Skip to Main Content
U.S. Forest Service
Caring for the land and serving people

United States Department of Agriculture

Home > Search > Publication Information

  1. Share via EmailShare on FacebookShare on LinkedInShare on Twitter
    Dislike this pubLike this pub
    Author(s): Cécile Robin; Amira Mougou-Hamdane; Jean-Marc Gion; Antoine Kremer; Marie-Laure. Desprez-Loustau
    Date: 2012
    Source: In: Sniezko, Richard A.; Yanchuk, Alvin D.; Kliejunas, John T.; Palmieri, Katharine M.; Alexander, Janice M.; Frankel, Susan J., tech. coords. Proceedings of the fourth international workshop on the genetics of host-parasite interactions in forestry: Disease and insect resistance in forest trees. Gen. Tech. Rep. PSW-GTR-240. Albany, CA: Pacific Southwest Research Station, Forest Service, U.S. Department of Agriculture. p. 324
    Publication Series: General Technical Report (GTR)
    Station: Pacific Southwest Research Station
    PDF: View PDF  (119.87 KB)

    Description

    Powdery mildew, caused by Erysiphe alphitoides (Ascomycete), is the most frequent disease of oaks, which are also known to be host plants for Phytophthora cinnamomi (Oomycete), the causal agent of ink disease. Components of genetic resistance to these two pathogens, infecting either leaves or root and collar, were investigated in a full-sib family of Quercus robur L, that was vegetatively propagated by cuttings.

    Resistance to powdery mildew was assessed by two methods. First, inoculations with E. alphitoides were performed under controlled conditions on excised leaves removed from cuttings grown in the greenhouse. The level of host-pathogen compatibility was assessed by recording infection success and mycelial growth. Second, the progeny, planted in a comparative test, were assessed for susceptibility to powdery mildew using field evaluation under natural infection conditions over 3 years. Resistance to ink disease was estimated by inoculating P. cinnamomi on stems of 2-year-old cuttings grown in the glasshouse, and by measuring the length of the induced lesion in two experiments.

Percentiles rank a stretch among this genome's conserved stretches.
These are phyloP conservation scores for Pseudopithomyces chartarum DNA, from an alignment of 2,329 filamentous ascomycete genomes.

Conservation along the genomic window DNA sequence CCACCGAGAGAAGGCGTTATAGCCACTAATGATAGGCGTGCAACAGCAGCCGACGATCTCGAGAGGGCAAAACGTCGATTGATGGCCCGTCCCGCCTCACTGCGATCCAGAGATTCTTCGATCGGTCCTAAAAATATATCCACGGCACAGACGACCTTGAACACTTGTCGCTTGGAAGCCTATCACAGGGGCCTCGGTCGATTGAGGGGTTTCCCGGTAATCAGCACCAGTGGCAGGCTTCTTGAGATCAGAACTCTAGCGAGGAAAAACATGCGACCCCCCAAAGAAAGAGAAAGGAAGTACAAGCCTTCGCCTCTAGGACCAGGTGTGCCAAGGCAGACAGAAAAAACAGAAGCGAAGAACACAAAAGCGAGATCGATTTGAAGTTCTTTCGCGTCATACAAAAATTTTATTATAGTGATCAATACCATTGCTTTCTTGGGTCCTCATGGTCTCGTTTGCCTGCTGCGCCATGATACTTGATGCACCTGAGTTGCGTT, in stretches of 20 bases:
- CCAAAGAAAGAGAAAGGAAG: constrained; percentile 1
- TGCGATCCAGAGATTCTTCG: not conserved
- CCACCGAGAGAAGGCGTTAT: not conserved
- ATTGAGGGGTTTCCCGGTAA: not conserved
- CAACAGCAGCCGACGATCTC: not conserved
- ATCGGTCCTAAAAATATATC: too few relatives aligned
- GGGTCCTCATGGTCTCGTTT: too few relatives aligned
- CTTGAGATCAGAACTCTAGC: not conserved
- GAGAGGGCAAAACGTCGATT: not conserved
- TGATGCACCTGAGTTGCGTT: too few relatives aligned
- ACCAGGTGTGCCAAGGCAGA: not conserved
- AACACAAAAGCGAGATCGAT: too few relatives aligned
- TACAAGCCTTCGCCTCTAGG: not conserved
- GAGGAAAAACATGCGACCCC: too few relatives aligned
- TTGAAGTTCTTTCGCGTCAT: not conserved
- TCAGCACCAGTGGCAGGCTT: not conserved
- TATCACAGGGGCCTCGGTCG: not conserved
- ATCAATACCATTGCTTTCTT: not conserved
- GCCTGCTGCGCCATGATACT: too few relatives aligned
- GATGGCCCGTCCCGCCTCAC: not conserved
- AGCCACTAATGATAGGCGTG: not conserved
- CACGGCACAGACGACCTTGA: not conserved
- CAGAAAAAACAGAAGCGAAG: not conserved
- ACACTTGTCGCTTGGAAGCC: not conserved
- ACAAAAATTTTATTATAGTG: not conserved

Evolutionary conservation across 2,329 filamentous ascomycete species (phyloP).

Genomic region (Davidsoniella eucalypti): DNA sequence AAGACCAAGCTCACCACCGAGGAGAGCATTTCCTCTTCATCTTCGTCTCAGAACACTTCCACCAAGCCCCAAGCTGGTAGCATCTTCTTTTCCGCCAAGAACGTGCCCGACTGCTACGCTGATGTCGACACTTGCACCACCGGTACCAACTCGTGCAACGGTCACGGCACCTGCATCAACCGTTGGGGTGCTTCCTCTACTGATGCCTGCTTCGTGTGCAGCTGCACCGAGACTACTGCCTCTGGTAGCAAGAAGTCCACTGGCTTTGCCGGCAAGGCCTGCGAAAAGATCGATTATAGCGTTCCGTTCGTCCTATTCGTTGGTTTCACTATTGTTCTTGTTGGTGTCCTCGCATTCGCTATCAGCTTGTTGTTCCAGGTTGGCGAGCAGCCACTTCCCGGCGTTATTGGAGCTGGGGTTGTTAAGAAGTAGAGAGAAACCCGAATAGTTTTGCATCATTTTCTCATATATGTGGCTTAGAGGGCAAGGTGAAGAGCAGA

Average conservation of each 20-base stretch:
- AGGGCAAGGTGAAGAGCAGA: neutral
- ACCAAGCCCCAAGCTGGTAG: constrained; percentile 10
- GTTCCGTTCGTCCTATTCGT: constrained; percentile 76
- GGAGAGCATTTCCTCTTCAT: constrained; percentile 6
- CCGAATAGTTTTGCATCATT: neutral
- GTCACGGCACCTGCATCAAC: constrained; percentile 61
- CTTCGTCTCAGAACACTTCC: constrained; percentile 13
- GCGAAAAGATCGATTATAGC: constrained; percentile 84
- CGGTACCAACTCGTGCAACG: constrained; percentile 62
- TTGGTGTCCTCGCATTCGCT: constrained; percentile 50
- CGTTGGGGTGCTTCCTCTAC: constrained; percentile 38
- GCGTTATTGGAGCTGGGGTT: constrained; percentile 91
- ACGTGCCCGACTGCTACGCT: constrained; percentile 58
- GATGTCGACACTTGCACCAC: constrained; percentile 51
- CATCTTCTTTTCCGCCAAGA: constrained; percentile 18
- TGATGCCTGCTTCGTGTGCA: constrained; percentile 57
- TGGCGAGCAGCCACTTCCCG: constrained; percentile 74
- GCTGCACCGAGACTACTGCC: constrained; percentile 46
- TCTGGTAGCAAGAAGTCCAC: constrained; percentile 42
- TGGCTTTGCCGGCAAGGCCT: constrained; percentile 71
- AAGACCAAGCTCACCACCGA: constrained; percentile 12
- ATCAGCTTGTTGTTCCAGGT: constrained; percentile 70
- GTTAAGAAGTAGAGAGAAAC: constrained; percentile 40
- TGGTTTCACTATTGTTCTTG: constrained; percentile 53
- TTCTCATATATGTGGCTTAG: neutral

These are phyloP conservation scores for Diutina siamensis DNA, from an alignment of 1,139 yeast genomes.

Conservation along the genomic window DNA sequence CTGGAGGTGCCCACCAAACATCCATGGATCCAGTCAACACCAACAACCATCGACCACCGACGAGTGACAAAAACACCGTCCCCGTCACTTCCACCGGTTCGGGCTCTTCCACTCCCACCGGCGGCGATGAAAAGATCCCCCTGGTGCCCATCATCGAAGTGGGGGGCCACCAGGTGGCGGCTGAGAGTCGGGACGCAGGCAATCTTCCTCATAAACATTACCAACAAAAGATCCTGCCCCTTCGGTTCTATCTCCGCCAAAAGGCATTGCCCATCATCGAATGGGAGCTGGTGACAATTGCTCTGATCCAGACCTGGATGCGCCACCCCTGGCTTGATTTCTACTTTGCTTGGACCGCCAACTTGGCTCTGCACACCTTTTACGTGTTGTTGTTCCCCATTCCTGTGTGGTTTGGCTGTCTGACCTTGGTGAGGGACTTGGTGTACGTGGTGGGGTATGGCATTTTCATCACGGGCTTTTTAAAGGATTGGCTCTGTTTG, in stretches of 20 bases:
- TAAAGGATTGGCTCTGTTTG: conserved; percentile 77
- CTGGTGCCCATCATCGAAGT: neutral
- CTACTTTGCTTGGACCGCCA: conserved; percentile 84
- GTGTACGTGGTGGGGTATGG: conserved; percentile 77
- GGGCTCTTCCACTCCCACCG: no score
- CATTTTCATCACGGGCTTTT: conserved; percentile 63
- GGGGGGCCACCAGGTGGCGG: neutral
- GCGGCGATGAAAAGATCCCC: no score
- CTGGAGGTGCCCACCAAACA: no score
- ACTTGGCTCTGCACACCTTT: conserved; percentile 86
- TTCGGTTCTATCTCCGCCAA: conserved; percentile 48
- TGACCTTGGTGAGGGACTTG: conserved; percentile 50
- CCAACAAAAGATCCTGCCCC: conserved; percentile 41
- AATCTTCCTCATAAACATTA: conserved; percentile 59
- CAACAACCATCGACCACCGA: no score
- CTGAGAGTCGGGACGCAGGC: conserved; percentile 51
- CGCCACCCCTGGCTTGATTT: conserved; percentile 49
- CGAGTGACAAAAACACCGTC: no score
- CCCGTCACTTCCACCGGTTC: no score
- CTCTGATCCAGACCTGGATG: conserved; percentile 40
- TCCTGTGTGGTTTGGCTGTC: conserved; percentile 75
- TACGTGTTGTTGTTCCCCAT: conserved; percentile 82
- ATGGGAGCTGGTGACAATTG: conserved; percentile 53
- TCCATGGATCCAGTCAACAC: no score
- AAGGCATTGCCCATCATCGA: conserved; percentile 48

Preliminary results showed that quantitative trait loci (QTL) associated with the response to both pathogens were located on the genetic linkage maps available for the two parents of the F1 family. However we could not identify QTL involved in both diseases.

    Although the genetic architecture of resistance to E. alphitoides varied between years and infection conditions, stable QTL were detected. Because infection by this fungus is strongly dependent on the phenological status of its host, co-locations between QTL for resistance and QTL for phenology were studied.

    Publication Notes

    • You may send email to rmrspubrequest@fs.fed.us to request a hard copy of this publication.
    • (Please specify exactly which publication you are requesting and your mailing address.)
    • We recommend that you also print this page and attach it to the printout of the article, to retain the full citation information.
    • This article was written and prepared by U.S. Government employees on official time, and is therefore in the public domain.

    Citation

    Robin, Cécile; Mougou-Hamdane, Amira; Gion, Jean-Marc; Kremer, Antoine; Desprez-Loustau, Marie-Laure. 2012. Quantitative trait loci for resistance to two fungal pathogens in Quercus robur. In: Sniezko, Richard A.; Yanchuk, Alvin D.; Kliejunas, John T.; Palmieri, Katharine M.; Alexander, Janice M.; Frankel, Susan J., tech. coords. Proceedings of the fourth international workshop on the genetics of host-parasite interactions in forestry: Disease and insect resistance in forest trees. Gen. Tech. Rep. PSW-GTR-240. Albany, CA: Pacific Southwest Research Station, Forest Service, U.S. Department of Agriculture. p. 324.

    Keywords

    forest disease and insect resistance, evolutionary biology, climate change, durable resistance

    Related Search


    XML: View XML
Show More
Show Fewer
Jump to Top of Page